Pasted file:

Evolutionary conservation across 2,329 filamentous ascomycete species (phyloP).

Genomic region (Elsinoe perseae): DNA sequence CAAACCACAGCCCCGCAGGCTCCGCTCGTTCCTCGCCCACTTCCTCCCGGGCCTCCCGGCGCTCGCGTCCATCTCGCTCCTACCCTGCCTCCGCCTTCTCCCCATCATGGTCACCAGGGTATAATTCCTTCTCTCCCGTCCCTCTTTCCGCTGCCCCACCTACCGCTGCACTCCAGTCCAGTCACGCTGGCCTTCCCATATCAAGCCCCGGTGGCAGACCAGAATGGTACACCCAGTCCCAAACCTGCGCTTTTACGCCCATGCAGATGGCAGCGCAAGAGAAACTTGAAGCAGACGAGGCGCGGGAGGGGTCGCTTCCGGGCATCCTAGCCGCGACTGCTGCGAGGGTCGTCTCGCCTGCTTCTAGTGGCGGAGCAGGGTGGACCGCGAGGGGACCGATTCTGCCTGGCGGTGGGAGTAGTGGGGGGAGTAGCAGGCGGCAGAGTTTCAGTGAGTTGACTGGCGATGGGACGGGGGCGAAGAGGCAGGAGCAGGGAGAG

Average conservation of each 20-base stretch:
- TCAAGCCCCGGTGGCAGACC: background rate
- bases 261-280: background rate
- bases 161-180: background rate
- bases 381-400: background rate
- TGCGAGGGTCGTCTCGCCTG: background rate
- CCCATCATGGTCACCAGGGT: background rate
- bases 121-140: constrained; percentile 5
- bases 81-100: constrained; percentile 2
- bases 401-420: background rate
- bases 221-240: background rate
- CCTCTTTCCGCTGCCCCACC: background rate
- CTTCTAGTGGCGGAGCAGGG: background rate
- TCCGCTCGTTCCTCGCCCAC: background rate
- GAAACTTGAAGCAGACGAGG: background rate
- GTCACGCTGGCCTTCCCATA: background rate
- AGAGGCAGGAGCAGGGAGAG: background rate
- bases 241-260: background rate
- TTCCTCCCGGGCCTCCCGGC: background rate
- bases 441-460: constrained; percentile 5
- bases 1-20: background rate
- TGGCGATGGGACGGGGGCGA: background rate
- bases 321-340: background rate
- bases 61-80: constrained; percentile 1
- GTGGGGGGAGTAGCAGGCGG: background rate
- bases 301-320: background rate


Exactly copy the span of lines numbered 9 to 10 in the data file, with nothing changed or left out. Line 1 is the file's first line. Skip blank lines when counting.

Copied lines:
- CCCATCATGGTCACCAGGGT: background rate
- bases 121-140: constrained; percentile 5